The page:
On January 28th, David Riddle ran to a commanding victory at the Mountain Mist 50K in Huntsville, AL. It was his fifth win in six attempts at the southern winter classic, and his first since 2013. He had missed the last two years during a long injury layoff and subsequent recovery. In this interview, we chat about Riddle’s recent races, what motivates his racing choices, and what he’s thinking about next. The interview has been lightly edited for clarity.
Quick & Dirty: Let’s talk about your Mountain Mist win first. What was it like going back to Mountain Mist after missing a few years with injury? Had it been on your calendar? What’s the importance of that race to you?
David Riddle: I look at it as my hometown race, where I cut my teeth on the trails when I was living in Huntsville after college. It’s where I got really into the ultra scene. It’s one of the few races that I want to do every year. They have a special ten-year jacket award when you get that many finishes, and that’s a pretty big deal in that area.
I last raced it in 2014, and I had a broken pelvis when I raced. Scott Breeden beat me in that race. In 2015 I was still too injured to race. In 2016, I probably could have raced, but I had a personal conflict I couldn’t really get around, and I wasn’t fully fit, so it didn’t break my heart. But I had to get back this year, healthy again, reasonably fit, and just excited to see my Huntsville friends and get on those trails again. It’s still one of my favorite trails that I’ve raced on.
Q&D: So it was a bit of a homecoming for you. Did the race itself go well? Having run it many times before, did you feel you ran to your fitness and potential on the day?
DR: It played out really well. First, the weather and course conditions were pretty much ideal, just a beautiful day. It started around freezing and the course was relatively dry. Breeden was entered, but he didn’t show up, so I ran with one or two other guys for the first 7 or 8 miles. And then it was just me on my own. So I got to decide exactly how hard I wanted to run, exactly how I wanted to pace it. I got to go at that 98% level, you could say, where I wasn’t racing 100% all out, but I’m still pushing because I still want to run a good time and see where my fitness is.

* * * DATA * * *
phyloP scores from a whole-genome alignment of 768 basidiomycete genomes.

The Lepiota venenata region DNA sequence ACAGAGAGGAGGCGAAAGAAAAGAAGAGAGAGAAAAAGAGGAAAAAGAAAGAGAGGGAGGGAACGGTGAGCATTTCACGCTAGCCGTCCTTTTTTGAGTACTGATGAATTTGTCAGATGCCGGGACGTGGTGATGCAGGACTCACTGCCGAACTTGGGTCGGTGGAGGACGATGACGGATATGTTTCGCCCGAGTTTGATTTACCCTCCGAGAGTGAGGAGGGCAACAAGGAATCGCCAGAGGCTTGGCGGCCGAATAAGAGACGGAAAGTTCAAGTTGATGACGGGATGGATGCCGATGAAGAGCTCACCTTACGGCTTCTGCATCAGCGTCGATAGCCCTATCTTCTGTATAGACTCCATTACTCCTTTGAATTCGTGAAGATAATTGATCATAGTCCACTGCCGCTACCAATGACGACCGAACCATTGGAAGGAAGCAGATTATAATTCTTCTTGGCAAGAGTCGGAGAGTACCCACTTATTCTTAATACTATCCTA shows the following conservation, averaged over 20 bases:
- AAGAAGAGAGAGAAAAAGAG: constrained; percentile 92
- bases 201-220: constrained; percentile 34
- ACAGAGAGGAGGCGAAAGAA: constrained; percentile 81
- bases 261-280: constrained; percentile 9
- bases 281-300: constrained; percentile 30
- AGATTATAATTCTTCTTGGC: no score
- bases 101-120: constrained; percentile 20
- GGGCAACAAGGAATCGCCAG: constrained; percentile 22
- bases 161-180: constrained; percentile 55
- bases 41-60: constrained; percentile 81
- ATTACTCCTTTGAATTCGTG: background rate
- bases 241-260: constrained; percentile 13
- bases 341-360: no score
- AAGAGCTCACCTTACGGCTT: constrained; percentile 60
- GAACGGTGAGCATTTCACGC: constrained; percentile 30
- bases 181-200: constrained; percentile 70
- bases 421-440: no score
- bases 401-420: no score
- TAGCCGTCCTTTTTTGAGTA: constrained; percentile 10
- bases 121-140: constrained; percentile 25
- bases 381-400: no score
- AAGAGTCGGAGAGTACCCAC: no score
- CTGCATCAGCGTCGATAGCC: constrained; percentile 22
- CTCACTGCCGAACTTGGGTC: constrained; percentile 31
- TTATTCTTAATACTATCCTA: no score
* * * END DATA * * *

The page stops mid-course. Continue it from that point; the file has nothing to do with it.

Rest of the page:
In that regard, it was a big confidence boost for me. I had a good race at Pinhoti 100 Mile last fall, but a month later I tried to run The North Face 50 Mile Championships [in San Francisco]. That didn’t go quite as well as I hoped for various reasons. But to take a little layoff after North Face, and then come back, just starting to get my fitness back, and run that well alone at Mountain Mist was really, really encouraging.
Q&D: So let’s take a step back. For those who may not know, you had a very long injury layoff. And that was all centered around the pelvic stress fracture you mentioned. If memory serves, it took you a while to even figure out what was going on. Can you take me through that process of how you got the injury, how you figured out what it was, and the recovery process?
DR: I started having pain in my groin in the summer of 2013, and I ran through that for a long time, thinking it was muscle related. I’m sure it was rooted in overuse, but there were some acute issues there too. But I was never able to pinpoint exactly when it happened. It wasn’t officially diagnosed with an MRI until the spring of 2014, so I tried to run through it for almost nine months. When I got the diagnosis, I ended my seven-plus-year streak of running. So I had pressed through that injury and ran every single day. But when that stress fracture diagnosis came through, I just quit running.